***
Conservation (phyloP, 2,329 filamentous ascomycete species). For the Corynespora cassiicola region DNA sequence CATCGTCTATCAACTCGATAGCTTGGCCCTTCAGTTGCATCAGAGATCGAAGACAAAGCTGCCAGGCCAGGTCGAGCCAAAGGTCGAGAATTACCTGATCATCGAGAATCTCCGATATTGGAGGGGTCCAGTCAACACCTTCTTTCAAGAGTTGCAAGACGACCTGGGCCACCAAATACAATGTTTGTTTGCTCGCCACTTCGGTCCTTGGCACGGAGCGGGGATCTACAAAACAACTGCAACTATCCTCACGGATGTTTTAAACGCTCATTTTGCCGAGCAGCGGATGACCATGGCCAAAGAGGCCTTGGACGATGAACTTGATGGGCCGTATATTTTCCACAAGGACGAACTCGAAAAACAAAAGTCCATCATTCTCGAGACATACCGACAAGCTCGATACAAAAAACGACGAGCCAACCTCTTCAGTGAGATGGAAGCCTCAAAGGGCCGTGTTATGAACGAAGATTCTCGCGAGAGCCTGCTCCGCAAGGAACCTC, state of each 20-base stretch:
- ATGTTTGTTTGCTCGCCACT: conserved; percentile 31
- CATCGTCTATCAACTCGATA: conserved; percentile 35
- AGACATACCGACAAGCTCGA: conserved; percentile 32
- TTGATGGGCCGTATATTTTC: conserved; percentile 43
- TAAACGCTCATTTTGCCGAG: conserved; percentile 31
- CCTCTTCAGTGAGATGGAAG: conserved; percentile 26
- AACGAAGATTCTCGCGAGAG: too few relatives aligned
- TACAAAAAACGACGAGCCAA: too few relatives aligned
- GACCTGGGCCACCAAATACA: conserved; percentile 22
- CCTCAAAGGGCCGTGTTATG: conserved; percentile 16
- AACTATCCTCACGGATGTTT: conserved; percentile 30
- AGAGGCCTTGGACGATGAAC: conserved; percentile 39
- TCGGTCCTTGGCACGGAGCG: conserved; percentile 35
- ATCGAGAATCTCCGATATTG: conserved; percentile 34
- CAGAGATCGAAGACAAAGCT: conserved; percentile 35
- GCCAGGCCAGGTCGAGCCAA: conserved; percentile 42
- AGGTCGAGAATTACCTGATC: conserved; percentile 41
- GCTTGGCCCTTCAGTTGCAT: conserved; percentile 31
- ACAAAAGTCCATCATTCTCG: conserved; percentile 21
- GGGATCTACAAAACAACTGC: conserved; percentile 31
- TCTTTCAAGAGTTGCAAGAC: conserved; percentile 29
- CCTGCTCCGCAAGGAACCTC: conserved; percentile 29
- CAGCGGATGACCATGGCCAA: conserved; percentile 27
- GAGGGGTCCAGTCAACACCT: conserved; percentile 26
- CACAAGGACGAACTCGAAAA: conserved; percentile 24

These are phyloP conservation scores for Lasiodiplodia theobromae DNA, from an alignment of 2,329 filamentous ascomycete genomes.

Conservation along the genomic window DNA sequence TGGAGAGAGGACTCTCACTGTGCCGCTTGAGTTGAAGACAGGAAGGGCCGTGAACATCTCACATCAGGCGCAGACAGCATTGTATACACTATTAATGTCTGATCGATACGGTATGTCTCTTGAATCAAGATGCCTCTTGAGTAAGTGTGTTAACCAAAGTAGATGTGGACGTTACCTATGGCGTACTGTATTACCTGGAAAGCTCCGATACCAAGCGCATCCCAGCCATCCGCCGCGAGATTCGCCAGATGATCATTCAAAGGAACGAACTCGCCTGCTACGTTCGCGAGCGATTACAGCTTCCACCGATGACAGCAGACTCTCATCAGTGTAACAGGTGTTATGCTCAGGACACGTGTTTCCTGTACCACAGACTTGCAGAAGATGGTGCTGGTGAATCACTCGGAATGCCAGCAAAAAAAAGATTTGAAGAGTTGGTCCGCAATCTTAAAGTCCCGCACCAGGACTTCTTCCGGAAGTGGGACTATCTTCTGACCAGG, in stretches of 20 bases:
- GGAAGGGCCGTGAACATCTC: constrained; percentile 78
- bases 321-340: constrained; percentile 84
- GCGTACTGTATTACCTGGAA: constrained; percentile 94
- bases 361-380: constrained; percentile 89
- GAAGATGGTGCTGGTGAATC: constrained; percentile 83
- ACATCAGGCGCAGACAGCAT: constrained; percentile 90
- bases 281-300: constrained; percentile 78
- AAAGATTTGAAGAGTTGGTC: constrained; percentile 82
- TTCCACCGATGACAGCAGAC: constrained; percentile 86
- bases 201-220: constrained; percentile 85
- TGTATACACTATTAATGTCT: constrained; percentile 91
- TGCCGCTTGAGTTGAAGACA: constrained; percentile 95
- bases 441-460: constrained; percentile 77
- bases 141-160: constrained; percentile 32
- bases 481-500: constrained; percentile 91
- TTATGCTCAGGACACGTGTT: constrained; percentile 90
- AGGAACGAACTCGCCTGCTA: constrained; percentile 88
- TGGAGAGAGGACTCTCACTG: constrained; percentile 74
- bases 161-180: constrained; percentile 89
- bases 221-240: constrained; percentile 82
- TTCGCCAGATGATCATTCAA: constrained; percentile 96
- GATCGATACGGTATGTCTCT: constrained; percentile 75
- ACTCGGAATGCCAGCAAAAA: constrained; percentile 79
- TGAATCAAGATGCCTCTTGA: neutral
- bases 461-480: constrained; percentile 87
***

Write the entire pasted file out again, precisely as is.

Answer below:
Conservation (phyloP, 2,329 filamentous ascomycete species). For the Corynespora cassiicola region DNA sequence CATCGTCTATCAACTCGATAGCTTGGCCCTTCAGTTGCATCAGAGATCGAAGACAAAGCTGCCAGGCCAGGTCGAGCCAAAGGTCGAGAATTACCTGATCATCGAGAATCTCCGATATTGGAGGGGTCCAGTCAACACCTTCTTTCAAGAGTTGCAAGACGACCTGGGCCACCAAATACAATGTTTGTTTGCTCGCCACTTCGGTCCTTGGCACGGAGCGGGGATCTACAAAACAACTGCAACTATCCTCACGGATGTTTTAAACGCTCATTTTGCCGAGCAGCGGATGACCATGGCCAAAGAGGCCTTGGACGATGAACTTGATGGGCCGTATATTTTCCACAAGGACGAACTCGAAAAACAAAAGTCCATCATTCTCGAGACATACCGACAAGCTCGATACAAAAAACGACGAGCCAACCTCTTCAGTGAGATGGAAGCCTCAAAGGGCCGTGTTATGAACGAAGATTCTCGCGAGAGCCTGCTCCGCAAGGAACCTC, state of each 20-base stretch:
- ATGTTTGTTTGCTCGCCACT: conserved; percentile 31
- CATCGTCTATCAACTCGATA: conserved; percentile 35
- AGACATACCGACAAGCTCGA: conserved; percentile 32
- TTGATGGGCCGTATATTTTC: conserved; percentile 43
- TAAACGCTCATTTTGCCGAG: conserved; percentile 31
- CCTCTTCAGTGAGATGGAAG: conserved; percentile 26
- AACGAAGATTCTCGCGAGAG: too few relatives aligned
- TACAAAAAACGACGAGCCAA: too few relatives aligned
- GACCTGGGCCACCAAATACA: conserved; percentile 22
- CCTCAAAGGGCCGTGTTATG: conserved; percentile 16
- AACTATCCTCACGGATGTTT: conserved; percentile 30
- AGAGGCCTTGGACGATGAAC: conserved; percentile 39
- TCGGTCCTTGGCACGGAGCG: conserved; percentile 35
- ATCGAGAATCTCCGATATTG: conserved; percentile 34
- CAGAGATCGAAGACAAAGCT: conserved; percentile 35
- GCCAGGCCAGGTCGAGCCAA: conserved; percentile 42
- AGGTCGAGAATTACCTGATC: conserved; percentile 41
- GCTTGGCCCTTCAGTTGCAT: conserved; percentile 31
- ACAAAAGTCCATCATTCTCG: conserved; percentile 21
- GGGATCTACAAAACAACTGC: conserved; percentile 31
- TCTTTCAAGAGTTGCAAGAC: conserved; percentile 29
- CCTGCTCCGCAAGGAACCTC: conserved; percentile 29
- CAGCGGATGACCATGGCCAA: conserved; percentile 27
- GAGGGGTCCAGTCAACACCT: conserved; percentile 26
- CACAAGGACGAACTCGAAAA: conserved; percentile 24

These are phyloP conservation scores for Lasiodiplodia theobromae DNA, from an alignment of 2,329 filamentous ascomycete genomes.

Conservation along the genomic window DNA sequence TGGAGAGAGGACTCTCACTGTGCCGCTTGAGTTGAAGACAGGAAGGGCCGTGAACATCTCACATCAGGCGCAGACAGCATTGTATACACTATTAATGTCTGATCGATACGGTATGTCTCTTGAATCAAGATGCCTCTTGAGTAAGTGTGTTAACCAAAGTAGATGTGGACGTTACCTATGGCGTACTGTATTACCTGGAAAGCTCCGATACCAAGCGCATCCCAGCCATCCGCCGCGAGATTCGCCAGATGATCATTCAAAGGAACGAACTCGCCTGCTACGTTCGCGAGCGATTACAGCTTCCACCGATGACAGCAGACTCTCATCAGTGTAACAGGTGTTATGCTCAGGACACGTGTTTCCTGTACCACAGACTTGCAGAAGATGGTGCTGGTGAATCACTCGGAATGCCAGCAAAAAAAAGATTTGAAGAGTTGGTCCGCAATCTTAAAGTCCCGCACCAGGACTTCTTCCGGAAGTGGGACTATCTTCTGACCAGG, in stretches of 20 bases:
- GGAAGGGCCGTGAACATCTC: constrained; percentile 78
- bases 321-340: constrained; percentile 84
- GCGTACTGTATTACCTGGAA: constrained; percentile 94
- bases 361-380: constrained; percentile 89
- GAAGATGGTGCTGGTGAATC: constrained; percentile 83
- ACATCAGGCGCAGACAGCAT: constrained; percentile 90
- bases 281-300: constrained; percentile 78
- AAAGATTTGAAGAGTTGGTC: constrained; percentile 82
- TTCCACCGATGACAGCAGAC: constrained; percentile 86
- bases 201-220: constrained; percentile 85
- TGTATACACTATTAATGTCT: constrained; percentile 91
- TGCCGCTTGAGTTGAAGACA: constrained; percentile 95
- bases 441-460: constrained; percentile 77
- bases 141-160: constrained; percentile 32
- bases 481-500: constrained; percentile 91
- TTATGCTCAGGACACGTGTT: constrained; percentile 90
- AGGAACGAACTCGCCTGCTA: constrained; percentile 88
- TGGAGAGAGGACTCTCACTG: constrained; percentile 74
- bases 161-180: constrained; percentile 89
- bases 221-240: constrained; percentile 82
- TTCGCCAGATGATCATTCAA: constrained; percentile 96
- GATCGATACGGTATGTCTCT: constrained; percentile 75
- ACTCGGAATGCCAGCAAAAA: constrained; percentile 79
- TGAATCAAGATGCCTCTTGA: neutral
- bases 461-480: constrained; percentile 87